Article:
Why not the academy? What if we were to picture a team of professors, the academic equivalents of Lincoln’s collaborators, devoted to maintaining not the Union but instead the union of the humanities? Might this approach be no less effective in leading a first-year course than in leading a nation?
Few lines of work are more public yet more solitary than teaching the humanities. We are alone in our research, alone in our reading and alone in our writing. And though it is the most banal of observations, it nevertheless still surprises when we realise we are alone in our teaching. From our graduate days, we knew this would be so, but truly understood what it meant only on the first day we stood, alone, in front of a full lecture hall.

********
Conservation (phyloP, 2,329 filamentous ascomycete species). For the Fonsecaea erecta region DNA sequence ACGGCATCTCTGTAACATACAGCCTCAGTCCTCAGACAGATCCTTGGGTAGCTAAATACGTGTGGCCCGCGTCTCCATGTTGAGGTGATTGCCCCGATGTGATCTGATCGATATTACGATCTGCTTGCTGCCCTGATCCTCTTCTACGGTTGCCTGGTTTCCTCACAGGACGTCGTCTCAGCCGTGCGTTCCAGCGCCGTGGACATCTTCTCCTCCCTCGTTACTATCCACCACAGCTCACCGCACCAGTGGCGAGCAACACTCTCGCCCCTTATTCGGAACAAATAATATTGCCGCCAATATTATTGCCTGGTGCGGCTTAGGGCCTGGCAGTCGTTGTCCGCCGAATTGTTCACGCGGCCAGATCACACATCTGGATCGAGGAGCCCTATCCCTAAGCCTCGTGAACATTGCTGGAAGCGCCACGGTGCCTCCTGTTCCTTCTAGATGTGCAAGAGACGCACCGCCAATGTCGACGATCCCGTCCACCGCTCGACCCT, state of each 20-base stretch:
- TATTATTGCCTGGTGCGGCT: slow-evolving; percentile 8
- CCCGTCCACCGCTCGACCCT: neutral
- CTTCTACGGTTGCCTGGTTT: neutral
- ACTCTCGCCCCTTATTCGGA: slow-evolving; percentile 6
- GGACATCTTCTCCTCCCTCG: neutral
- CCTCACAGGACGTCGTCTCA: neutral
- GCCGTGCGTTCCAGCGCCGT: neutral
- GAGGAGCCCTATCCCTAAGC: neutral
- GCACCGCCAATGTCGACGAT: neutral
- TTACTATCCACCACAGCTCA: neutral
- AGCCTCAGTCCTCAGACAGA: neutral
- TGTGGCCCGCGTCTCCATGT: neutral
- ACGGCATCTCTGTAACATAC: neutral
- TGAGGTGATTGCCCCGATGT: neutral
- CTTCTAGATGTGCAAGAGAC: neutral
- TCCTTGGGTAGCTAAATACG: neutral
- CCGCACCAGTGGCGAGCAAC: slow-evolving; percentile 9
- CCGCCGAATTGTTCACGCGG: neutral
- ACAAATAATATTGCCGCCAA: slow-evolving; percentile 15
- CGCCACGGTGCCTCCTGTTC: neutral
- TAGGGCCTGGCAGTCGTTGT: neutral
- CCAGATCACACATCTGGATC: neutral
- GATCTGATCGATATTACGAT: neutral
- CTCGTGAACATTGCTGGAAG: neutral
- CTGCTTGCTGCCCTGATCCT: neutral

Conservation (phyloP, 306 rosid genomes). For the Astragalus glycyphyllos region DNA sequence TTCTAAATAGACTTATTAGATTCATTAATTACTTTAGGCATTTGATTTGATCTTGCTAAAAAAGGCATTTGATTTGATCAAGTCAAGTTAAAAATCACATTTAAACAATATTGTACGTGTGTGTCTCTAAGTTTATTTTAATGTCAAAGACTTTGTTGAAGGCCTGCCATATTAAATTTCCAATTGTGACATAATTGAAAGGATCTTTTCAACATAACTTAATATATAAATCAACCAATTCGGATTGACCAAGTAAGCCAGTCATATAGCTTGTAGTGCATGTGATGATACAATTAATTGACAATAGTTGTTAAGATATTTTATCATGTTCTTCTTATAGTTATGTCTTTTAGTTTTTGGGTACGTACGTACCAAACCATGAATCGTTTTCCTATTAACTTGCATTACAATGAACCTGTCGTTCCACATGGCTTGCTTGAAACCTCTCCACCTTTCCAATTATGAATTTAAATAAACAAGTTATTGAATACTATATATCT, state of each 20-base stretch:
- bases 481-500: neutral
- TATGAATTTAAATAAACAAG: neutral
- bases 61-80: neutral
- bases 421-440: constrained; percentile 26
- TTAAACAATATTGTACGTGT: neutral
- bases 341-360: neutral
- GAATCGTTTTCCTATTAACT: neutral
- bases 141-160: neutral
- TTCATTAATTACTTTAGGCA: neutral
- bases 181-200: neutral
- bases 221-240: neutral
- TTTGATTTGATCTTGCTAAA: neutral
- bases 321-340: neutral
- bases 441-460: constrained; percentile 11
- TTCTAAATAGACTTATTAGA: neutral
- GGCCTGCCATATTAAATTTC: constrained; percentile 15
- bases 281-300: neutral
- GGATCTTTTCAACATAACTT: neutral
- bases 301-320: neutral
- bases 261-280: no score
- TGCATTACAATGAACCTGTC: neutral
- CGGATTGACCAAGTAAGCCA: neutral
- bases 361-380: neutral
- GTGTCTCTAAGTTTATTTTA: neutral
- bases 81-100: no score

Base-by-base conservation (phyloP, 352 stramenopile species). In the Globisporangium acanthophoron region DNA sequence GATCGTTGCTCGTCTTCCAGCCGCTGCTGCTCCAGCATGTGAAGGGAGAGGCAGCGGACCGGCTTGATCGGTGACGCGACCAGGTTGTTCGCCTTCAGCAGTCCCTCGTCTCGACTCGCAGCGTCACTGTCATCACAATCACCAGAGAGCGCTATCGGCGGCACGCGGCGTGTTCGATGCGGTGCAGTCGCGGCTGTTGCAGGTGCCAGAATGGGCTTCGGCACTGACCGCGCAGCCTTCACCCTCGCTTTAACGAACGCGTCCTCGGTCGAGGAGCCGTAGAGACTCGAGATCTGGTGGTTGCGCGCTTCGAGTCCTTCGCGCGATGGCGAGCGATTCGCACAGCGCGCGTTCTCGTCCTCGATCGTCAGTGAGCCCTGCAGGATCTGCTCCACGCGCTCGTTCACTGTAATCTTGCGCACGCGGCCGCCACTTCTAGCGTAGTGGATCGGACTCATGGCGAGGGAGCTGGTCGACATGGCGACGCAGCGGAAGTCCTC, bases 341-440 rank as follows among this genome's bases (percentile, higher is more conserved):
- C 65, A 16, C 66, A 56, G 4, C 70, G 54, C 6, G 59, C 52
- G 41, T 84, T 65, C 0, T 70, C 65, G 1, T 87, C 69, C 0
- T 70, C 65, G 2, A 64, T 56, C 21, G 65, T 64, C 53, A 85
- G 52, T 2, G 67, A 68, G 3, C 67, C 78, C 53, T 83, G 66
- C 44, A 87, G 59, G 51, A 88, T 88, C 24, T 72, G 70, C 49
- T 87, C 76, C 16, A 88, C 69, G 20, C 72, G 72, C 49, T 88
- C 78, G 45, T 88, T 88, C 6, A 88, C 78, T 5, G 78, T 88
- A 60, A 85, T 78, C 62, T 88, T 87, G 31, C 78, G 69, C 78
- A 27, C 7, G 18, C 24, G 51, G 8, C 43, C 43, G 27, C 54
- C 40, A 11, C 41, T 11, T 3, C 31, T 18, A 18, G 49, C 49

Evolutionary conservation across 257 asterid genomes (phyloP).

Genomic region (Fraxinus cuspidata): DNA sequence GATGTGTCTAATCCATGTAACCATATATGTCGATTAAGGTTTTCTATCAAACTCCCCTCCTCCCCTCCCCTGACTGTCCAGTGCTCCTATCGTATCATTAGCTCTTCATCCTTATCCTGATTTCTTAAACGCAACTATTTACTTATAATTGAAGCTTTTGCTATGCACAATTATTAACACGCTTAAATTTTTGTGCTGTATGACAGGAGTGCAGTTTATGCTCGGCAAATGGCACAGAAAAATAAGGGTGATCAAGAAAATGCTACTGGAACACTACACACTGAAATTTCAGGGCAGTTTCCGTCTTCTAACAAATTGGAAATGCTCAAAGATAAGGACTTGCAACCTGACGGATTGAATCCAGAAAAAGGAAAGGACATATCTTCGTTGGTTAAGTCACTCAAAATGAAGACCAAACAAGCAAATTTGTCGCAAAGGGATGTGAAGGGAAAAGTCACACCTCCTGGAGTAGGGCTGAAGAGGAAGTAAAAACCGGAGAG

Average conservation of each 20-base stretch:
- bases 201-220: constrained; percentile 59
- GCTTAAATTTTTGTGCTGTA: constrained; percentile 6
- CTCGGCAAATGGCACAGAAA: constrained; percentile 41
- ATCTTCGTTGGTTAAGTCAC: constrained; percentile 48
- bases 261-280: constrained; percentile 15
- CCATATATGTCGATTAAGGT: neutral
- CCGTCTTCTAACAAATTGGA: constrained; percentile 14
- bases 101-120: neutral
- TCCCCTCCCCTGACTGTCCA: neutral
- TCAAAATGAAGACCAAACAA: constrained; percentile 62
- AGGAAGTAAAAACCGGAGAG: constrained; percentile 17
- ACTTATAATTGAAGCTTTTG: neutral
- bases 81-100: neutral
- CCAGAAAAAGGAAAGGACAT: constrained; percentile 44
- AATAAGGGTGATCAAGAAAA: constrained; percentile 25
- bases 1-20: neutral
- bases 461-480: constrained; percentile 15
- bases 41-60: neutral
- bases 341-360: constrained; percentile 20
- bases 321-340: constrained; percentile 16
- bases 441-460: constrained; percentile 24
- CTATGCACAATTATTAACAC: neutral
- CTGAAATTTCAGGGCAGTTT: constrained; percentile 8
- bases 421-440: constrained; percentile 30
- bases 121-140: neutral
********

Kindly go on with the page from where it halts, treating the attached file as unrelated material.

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Dr Bex Lewis is passionate about helping people engage with the digital world in a positive way, where she has more than 20 years’ experience. She is Senior Lecturer in Digital Marketing at Manchester Metropolitan University and Visiting Research Fellow at St John’s College, Durham University, with a particular interest in digital culture, persuasion and attitudinal change, especially how this affects the third sector, including faith organisations, and, after her breast cancer diagnosis in 2017, has started to research social media and cancer. Trained as a mass communications historian, she has written the original history of the poster Keep Calm and Carry On: The Truth Behind the Poster (Imperial War Museum, 2017), drawing upon her PhD research. She is Director of social media consultancy Digital Fingerprint, and author of Raising Children in a Digital Age: Enjoying the Best, Avoiding the Worst (Lion Hudson, 2014; second edition in process) as well as a number of book chapters, and regularly judges digital awards. She has a strong media presence, with her expertise featured in a wide range of publications and programmes, including national, international and specialist TV, radio and press, and can be found all over social media, typically as @drbexl.